Manteuffel's plea for a general withdrawal did not coincide with a new plan of attack which OB WEST had ordered with an eye to closing the gap opening between the First and Fifth Panzer Armies as CCB probed around Château-Salins and CCA pushed toward Morhange and Dieuze. Rundstedt instructed the First Army to gather reserves for an attack southeast from Delme. The Fifth Panzer Army, reinforced by the 11th Panzer Division whose advance elements were just coming up from Sarrebourg, in turn was ordered to strengthen its right wing and attack to the north so as to meet the First Army drive near Moyenvic.
The failure to achieve an early and brilliant victory in the armored counterattack had provided Hitler with an excuse to get rid of Blaskowitz, who, although politically suspect, had not become involved in anti-Nazi intrigues and cabals. On 21 September Hitler relieved General Blaskowitz and gave the command of Army Group G to General der Panzertruppen Hermann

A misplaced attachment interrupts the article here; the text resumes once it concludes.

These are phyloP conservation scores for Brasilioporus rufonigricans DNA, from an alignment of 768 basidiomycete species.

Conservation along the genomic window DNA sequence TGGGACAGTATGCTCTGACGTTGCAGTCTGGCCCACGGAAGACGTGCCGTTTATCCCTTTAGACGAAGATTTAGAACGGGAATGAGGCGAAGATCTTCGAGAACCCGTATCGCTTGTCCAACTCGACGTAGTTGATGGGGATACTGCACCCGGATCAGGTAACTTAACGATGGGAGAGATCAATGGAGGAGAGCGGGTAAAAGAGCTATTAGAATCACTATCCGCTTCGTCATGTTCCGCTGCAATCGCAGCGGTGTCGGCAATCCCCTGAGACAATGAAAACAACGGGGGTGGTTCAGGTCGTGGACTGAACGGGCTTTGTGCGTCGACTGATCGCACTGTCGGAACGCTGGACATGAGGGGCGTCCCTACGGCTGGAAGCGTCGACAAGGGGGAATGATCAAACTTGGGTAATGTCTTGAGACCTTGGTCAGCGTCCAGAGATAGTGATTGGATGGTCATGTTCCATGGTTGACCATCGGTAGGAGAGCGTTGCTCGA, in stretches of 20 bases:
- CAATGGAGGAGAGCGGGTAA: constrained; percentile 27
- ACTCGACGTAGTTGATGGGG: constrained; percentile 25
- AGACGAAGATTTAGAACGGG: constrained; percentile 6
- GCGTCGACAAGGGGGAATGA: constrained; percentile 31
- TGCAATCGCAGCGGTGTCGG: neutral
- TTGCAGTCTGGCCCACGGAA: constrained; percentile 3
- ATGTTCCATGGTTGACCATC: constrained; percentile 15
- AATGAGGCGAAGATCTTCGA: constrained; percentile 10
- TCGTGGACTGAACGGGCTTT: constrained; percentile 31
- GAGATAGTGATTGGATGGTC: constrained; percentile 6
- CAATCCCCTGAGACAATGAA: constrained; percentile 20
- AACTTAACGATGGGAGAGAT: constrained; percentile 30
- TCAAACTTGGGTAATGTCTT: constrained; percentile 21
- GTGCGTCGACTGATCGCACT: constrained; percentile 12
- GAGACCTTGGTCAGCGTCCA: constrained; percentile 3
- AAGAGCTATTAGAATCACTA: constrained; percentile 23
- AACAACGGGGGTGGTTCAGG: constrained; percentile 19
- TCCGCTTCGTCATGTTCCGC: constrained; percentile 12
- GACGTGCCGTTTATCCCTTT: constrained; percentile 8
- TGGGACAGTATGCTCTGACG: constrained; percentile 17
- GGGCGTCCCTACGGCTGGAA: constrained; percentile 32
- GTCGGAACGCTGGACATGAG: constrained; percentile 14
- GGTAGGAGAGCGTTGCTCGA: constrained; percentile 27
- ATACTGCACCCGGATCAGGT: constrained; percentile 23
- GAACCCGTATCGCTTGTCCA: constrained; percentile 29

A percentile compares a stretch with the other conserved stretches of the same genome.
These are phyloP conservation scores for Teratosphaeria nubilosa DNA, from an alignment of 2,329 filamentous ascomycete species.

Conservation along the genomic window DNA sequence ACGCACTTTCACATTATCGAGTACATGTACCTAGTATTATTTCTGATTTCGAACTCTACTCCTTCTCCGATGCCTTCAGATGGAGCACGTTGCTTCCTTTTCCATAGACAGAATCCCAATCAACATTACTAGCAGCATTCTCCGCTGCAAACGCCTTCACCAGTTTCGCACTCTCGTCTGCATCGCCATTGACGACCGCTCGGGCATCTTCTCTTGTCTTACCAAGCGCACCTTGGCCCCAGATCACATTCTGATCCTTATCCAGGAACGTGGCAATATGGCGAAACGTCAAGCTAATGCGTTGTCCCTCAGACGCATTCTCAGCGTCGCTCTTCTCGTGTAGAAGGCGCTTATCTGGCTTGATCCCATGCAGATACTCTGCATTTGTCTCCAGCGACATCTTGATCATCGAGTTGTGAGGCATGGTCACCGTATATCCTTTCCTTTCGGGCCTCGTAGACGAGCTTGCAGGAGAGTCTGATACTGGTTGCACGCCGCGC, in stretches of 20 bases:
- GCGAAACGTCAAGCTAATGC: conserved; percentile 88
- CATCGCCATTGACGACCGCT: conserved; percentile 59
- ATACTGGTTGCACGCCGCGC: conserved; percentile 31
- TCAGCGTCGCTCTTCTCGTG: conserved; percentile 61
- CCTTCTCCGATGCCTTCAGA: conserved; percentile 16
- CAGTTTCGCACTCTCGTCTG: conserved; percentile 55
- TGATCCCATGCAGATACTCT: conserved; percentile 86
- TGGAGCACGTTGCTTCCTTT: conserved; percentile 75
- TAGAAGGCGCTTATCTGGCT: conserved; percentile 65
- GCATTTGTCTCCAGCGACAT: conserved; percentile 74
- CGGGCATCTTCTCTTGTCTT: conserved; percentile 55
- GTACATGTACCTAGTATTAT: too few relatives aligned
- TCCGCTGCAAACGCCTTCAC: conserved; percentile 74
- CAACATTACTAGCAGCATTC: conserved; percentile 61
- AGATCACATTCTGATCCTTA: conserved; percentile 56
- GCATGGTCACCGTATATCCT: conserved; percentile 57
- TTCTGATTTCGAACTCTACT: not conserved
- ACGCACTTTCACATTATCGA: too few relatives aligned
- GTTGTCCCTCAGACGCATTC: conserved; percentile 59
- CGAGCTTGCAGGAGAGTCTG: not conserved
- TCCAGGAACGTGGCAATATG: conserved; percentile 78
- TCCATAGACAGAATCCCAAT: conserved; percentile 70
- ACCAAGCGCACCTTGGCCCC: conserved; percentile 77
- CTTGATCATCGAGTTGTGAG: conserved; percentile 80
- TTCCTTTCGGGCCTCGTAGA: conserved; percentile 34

Balck came from an old military family; his father had written a well-known textbook on tactics which had been translated and used for instruction in the United States. Balck had fought as a young officer through the four years of World War I and subsequently took part in the early mechanization of the Reichswehr. After winning recognition in the Somme campaign of 1940, he spent some months as a staff officer at OKH. Later, in the Russian campaigns, he commanded the famous 11th Panzer Division, led the XLVIII Panzer Corps in the fierce battles around Lemberg, and briefly held the position of commanding general of the Fourth Panzer Army. Both Balck and Mellenthin came to the West with no experience against the Western Allies-a fact which Rundstedt always held against the new appointees. Politically, Balck long had held the reputation of being an ardent Nazi. His personal bravery was well established (he had been wounded six times), he was known to be an optimist, and he had a long record of successful offensive operations. On the other hand Balck already had been ticketed as an officer prone to take too favorable a view of things when the situation failed to warrant optimism. From his earliest days as a junior commander he had built up a reputation for arrogant and ruthless dealings with his subordinates; his first days in command of Army Group G would bring forth a series of orders strengthening the existing regulations on the enactment of the death penalty. He was, in short, the type of commander certain to win Hitler's confidence.